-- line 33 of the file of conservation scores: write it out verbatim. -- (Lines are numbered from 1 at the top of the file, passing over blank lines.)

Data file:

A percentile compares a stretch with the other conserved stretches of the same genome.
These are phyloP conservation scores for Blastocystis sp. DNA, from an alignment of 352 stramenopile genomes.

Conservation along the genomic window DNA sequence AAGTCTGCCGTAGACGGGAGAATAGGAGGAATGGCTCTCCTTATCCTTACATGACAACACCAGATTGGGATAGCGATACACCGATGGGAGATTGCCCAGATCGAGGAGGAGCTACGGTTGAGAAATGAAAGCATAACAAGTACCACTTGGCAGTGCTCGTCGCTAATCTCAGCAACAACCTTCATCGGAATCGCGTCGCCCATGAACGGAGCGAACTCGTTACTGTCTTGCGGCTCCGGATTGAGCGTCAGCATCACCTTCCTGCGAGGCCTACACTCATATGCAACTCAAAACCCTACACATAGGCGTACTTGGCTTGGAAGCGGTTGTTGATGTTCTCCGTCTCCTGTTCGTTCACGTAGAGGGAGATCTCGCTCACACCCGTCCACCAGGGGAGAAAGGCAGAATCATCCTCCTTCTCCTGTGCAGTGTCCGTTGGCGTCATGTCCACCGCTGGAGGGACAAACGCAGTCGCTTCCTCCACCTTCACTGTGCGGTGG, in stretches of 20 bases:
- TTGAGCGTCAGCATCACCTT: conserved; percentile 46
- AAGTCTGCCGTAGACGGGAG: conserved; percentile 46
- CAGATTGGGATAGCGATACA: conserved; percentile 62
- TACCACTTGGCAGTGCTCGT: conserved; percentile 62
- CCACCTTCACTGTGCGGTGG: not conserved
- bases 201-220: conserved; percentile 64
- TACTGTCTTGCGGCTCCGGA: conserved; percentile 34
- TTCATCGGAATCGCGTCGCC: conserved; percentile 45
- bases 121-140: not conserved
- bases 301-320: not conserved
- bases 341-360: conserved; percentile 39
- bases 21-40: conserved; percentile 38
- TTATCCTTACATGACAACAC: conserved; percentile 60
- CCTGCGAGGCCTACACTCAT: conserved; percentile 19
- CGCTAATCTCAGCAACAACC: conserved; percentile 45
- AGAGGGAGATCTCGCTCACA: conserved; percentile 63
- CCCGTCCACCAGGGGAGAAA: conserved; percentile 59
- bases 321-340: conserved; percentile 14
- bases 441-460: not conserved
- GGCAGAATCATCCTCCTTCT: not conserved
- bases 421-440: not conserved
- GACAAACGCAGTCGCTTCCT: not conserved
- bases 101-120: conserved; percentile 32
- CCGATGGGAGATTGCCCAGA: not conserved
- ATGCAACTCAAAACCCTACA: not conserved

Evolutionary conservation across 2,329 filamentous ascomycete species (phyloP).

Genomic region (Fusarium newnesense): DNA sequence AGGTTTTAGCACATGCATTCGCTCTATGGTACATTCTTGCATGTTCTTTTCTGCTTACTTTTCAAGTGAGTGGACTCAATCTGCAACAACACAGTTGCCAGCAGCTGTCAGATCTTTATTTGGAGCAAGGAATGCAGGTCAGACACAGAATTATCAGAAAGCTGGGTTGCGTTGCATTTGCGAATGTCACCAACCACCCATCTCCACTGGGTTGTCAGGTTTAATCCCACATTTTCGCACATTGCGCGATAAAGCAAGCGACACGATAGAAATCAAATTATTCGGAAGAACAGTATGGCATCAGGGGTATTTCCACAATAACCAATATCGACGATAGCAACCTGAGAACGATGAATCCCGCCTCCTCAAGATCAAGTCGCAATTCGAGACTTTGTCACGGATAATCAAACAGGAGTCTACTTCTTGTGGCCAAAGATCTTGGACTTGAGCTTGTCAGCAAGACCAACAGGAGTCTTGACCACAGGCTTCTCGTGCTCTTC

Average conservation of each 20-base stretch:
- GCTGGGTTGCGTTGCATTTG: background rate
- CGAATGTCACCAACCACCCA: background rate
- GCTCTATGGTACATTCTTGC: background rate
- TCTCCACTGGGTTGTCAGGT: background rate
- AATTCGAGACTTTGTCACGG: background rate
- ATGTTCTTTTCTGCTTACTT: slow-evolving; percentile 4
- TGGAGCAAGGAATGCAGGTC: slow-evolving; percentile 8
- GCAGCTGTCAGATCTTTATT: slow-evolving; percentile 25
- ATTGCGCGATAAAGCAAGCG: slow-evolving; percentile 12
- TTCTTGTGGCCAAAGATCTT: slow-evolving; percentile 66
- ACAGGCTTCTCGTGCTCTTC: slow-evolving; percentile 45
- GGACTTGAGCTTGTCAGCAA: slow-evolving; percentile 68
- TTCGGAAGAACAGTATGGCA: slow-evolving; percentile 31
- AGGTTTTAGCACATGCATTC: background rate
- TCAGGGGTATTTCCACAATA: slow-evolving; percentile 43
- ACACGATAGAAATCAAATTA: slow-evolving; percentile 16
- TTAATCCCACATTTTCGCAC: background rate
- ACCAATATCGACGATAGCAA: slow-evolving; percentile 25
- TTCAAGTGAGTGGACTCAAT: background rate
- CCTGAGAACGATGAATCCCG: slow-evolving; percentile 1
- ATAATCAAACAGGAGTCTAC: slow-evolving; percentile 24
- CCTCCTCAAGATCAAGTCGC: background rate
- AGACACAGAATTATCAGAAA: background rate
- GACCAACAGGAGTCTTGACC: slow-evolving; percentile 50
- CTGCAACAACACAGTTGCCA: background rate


- CGAATGTCACCAACCACCCA: background rate